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A Basic Introduction To Fossils
Where To Find Them

The map below shows the distribution of different aged rocks in Britain. It can be seen that the rocks tend to become younger as you approach the South and East of the country.

UK Rock Distribution

Wherever you live or visit in Britain there are likely to be fossiliferous rocks nearby. The exceptions are those areas where the rocks are of Pre-Cambrian age (e.g. Northern Scotland) and thus very unlikely to yield fossils; and many parts of Scotland, Wales and the West Country where even though rocks of the right age occur, they are not sedimentary but igneous or metamorphic (i.e. have been formed by intense heat and pressure) and so contain no fossils.

Even if sedimentary rocks of the right age are present they are often totally covered by topsoil or concrete and in order to collect fossils it is important that the rocks are exposed. Fossil bearing rock can often be found along the banks of streams or on the surface of rubbly fields but the two most important types of exposure in Britain are along the coast (in cliffs and ledges, etc.) and in quarries and other man-made excavations. In both places you must always be aware of personal safety. If you intends visiting a quarry it is important to ask permission first. Understandably, this is often not granted (because the rock faces and machinery are too dangerous). On the coast it is very easy to be cut off by high tides, so a knowledge of the tide times is vital. Rock falls are a constant danger where there are cliffs, as are bogs and quicksand. In the course of fossil-hunting it should rarely, if ever, be necessary to climb cliff-faces or approach too near to their bases. There is plenty to find in fallen debris.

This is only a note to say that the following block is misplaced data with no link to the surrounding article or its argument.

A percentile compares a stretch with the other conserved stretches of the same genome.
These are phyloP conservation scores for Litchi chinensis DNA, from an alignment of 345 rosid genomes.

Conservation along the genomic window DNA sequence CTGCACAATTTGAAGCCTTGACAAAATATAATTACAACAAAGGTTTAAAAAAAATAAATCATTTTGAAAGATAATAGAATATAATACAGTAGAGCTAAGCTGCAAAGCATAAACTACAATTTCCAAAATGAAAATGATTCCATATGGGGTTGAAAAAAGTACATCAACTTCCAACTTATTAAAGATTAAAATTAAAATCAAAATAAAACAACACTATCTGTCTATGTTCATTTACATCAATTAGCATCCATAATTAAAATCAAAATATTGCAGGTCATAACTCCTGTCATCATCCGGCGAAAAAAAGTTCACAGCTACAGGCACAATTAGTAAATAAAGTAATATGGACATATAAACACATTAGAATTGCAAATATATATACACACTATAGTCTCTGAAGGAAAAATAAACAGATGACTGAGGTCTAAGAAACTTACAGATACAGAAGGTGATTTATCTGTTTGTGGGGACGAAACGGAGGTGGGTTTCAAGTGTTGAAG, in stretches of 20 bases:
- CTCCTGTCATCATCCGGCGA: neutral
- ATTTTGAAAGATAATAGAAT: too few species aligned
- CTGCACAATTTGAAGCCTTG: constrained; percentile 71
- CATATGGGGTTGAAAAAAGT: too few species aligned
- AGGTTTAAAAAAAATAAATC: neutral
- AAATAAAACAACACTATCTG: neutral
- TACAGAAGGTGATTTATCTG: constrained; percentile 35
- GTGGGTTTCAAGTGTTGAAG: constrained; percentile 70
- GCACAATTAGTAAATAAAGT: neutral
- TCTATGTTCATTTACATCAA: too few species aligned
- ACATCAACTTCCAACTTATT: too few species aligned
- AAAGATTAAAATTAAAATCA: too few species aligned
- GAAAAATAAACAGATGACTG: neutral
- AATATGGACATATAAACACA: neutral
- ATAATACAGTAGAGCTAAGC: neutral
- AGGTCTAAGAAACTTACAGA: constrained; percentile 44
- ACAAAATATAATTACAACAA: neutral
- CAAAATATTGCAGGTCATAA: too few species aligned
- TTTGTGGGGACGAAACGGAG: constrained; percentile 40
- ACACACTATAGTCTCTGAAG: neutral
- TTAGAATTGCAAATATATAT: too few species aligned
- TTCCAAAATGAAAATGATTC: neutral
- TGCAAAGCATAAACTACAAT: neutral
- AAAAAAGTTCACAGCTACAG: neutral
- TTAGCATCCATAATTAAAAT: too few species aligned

What sort of equipment is necessary for fossil collecting? Some fossils occur in very soft clay and sand, and simply need to be prised free (perhaps with a trowel) and then washed. Most fossils, however, are found in harder beds which have to be broken to expose the specimens. To do this one requires a stout hammer; ideally a geological hammer which has a head that is flat at one end and chisel-shaped for splitting rock at the other. In addition, a selection of cold chisels (which can be acquired in most hardware stores) is very useful for more accurate removal of rock. To complete the basic fossil-collecting kit you need some wrapping material (e.g. newspaper), glue for on the spot repairs, a notebook and pen to record exactly where the fossils were found, and finally a stout bag to put everything in.

Geological Hammer

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